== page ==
The Next-generation Brand AKIKOAOKI is Currently Attracting Attention in Tokyo

Like COMME des GARÇONS and YOHJI YAMAMOTO in the past, and more recently TOGA and FACETASM, Japanese brands have grown to have a certain presence in Tokyo Fashion Week, and in most cases Tokyo Fashion Week serves as a venue to announce their entry into Europe and America. For this reason, it is extremely important for Tokyo Fashion Week to discover next-generation brands. AKIKOAOKI is a young person’s brand that has steadily gained the attention to help her succeed over the past few seasons in Tokyo. There is anticipation over whether it will grow to spread its wings worldwide. We spoke to the person behind the brand.

Reality is Style

— Since spring/summer 2017, your precision seems to have increased exponentially. What changes have there been?

Until autumn/winter 2016-17, I was doing joint shows with newcomers who had their debuts around the same time as me, but even though the shows were done with their support, opinions were negative, because the content was disappointing. Naturally, I felt frustrated, and that I needed to try harder. Those feelings were definitive for my motivation, which lead me to the next stage. I was terribly hurt when people said harsh things. But I really enjoyed thinking about what I could do next.

I think that I’m optimistic, and fundamentally cheerful. Stress and inconvenience are important when creating something, but I want to take these things positively for my final output, because I believe that the destination we all aim for through fashion lies in the direction of positivity and love.

I originally liked items designed ‘with a base’, such as jackets, shirts and coats, and designs that seem to break down that base suit me. On the other hand, there are parts where I went with uniquely female emotions, and I think that my creations are made up these two sides.

I’m often told that my shows or clothes are ‘feminine’, but that does not mean they are sexual; I think it means that the emotional parts are expressed well. Though I am not aware of it, the clothes are incredibly sentimental, so they are feminine in that sense.

— You are notable for items that are bright, and work well in shows. Sometimes, these are interpreted as ‘not real’ in Japan.

I was surprised myself – people told me they wanted the item I had created as a showpiece more than I expected them to. I believe that customers don’t differentiate between real pieces and showpieces, but judge a brand by its general feeling.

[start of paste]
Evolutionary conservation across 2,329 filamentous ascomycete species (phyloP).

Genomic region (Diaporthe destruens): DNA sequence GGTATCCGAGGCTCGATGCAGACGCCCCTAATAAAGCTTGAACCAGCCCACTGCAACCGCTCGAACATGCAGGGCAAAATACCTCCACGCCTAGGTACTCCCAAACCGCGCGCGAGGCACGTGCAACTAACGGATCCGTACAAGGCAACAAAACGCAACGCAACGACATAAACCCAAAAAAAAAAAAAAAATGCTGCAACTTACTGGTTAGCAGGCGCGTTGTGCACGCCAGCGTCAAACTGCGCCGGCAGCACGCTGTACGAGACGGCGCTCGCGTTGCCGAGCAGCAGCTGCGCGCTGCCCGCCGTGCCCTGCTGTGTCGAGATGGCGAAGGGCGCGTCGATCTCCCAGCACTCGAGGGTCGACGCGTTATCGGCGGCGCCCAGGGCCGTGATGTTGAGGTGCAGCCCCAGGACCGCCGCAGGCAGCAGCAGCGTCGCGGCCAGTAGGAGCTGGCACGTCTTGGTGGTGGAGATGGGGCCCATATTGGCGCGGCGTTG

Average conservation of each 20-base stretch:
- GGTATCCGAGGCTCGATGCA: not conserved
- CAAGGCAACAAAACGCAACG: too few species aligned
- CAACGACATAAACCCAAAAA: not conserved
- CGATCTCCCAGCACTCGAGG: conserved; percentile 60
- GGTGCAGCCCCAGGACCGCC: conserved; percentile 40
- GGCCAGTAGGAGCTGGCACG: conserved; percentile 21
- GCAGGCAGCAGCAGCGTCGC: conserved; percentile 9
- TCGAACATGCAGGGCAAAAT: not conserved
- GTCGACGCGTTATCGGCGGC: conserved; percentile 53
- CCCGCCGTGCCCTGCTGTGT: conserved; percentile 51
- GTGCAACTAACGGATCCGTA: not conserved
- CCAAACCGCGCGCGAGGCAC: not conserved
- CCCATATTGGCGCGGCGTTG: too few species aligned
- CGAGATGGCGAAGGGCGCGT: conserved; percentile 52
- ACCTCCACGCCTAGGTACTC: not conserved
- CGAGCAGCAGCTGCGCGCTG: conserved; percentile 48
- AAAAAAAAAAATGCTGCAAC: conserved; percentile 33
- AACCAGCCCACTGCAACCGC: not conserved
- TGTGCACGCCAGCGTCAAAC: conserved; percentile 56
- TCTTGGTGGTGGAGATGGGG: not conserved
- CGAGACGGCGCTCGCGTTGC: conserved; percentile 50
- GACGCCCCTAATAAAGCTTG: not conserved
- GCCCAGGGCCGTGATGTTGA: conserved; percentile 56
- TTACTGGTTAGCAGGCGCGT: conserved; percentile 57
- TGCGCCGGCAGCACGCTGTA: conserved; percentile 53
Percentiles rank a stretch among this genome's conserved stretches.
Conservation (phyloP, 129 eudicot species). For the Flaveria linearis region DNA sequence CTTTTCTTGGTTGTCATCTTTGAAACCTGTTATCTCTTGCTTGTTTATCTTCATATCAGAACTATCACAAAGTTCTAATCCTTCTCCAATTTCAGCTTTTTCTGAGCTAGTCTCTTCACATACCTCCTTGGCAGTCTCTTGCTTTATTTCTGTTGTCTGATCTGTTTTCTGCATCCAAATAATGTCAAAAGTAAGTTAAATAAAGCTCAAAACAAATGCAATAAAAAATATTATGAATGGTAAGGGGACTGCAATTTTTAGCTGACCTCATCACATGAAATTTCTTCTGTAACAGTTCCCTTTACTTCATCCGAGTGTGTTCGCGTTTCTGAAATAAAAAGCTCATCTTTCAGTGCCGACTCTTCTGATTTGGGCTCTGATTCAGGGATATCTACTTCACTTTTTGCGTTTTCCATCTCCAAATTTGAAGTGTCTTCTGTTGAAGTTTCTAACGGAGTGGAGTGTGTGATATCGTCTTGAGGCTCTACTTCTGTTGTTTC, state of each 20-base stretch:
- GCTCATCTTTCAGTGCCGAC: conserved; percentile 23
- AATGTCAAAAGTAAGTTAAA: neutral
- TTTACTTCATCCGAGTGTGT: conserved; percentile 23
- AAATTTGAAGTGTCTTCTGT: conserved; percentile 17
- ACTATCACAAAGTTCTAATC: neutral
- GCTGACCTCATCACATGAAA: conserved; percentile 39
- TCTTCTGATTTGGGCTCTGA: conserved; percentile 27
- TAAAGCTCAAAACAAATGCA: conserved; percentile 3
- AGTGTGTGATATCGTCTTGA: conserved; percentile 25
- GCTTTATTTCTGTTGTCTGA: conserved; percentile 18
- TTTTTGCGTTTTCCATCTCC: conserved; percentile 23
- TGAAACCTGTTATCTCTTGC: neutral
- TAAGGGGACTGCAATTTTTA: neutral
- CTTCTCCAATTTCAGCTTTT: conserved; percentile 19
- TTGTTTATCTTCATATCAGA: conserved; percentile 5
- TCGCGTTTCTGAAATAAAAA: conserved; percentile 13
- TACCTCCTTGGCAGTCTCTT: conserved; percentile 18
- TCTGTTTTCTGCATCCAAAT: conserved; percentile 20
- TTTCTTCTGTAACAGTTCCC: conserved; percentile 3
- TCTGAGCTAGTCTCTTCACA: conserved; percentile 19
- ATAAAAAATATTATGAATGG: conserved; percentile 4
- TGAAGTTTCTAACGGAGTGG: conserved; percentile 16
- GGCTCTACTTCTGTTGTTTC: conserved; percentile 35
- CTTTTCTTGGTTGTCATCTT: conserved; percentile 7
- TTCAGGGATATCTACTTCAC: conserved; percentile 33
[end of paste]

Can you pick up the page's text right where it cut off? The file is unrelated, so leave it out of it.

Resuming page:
I’ve recently wondered what reality is. When I was attending Central Saint Martins, my friends in East London wore old, tattered clothes, and would always put on shoes that seemingly did not match. Generally, that fashion is not what you would call real, but it was close to their lifestyles and values, and so was stylish, and I though it was very real. I consider reality in relation to whether something can become a person’s style, rather than whether it is easy to wear in their everyday life.

Simply put, ‘become a style’ is to be true and something that does not already exist. I want to properly offer, not impose, images of people of a new era, while grasping the feeling of the current one.

I want these clothes to be thought of as clothes women want to wear when they take their first steps, and when they face challenges; I myself do not want to feel afraid when facing a challenge. In order to become such a brand, I believe that it is important to improve quality in all areas: the quality of the products themselves, the approach as a brand, and the branding.

— There are many designers of womenswear brands who have succeeded in making themselves icons, but few of them wear their own clothes.

I am often asked, “Why don’t you wear your own clothes when you appear in public?”, and it’s kind of embarrassing. Naturally, I don’t create anything that I wouldn’t want to wear myself, and I always focus on what I want to wear as a woman, but that is not my number one reason for creating.

I was originally interested in fashion as a reaction to always wearing school uniforms from nursery school to secondary school. I moved onto art college because I thought it would be a good environment to express myself in the contexts of design and art as well as fashion.

I wanted not just to learn skills, but to start facing fashion by constructing my own values. Even now, my parents say, “I can’t believe you’re doing fashion”, because I really hated home economics lessons.

Akiko Aoki was born in Tokyo in 1986. After graduating from the Department of Cross-Disciplinary Art and Design in Joshibi University of Art and Design in 2009, she studied at Central Saint Martins College of Art and Design in London for a year. When she returned to Japan, she gained experience as an assistant with MIKIO SAKABE while attending coconogacco. In spring/summer 2015, she launched her own brand.

(Photograph: Tatsuro Kakishima)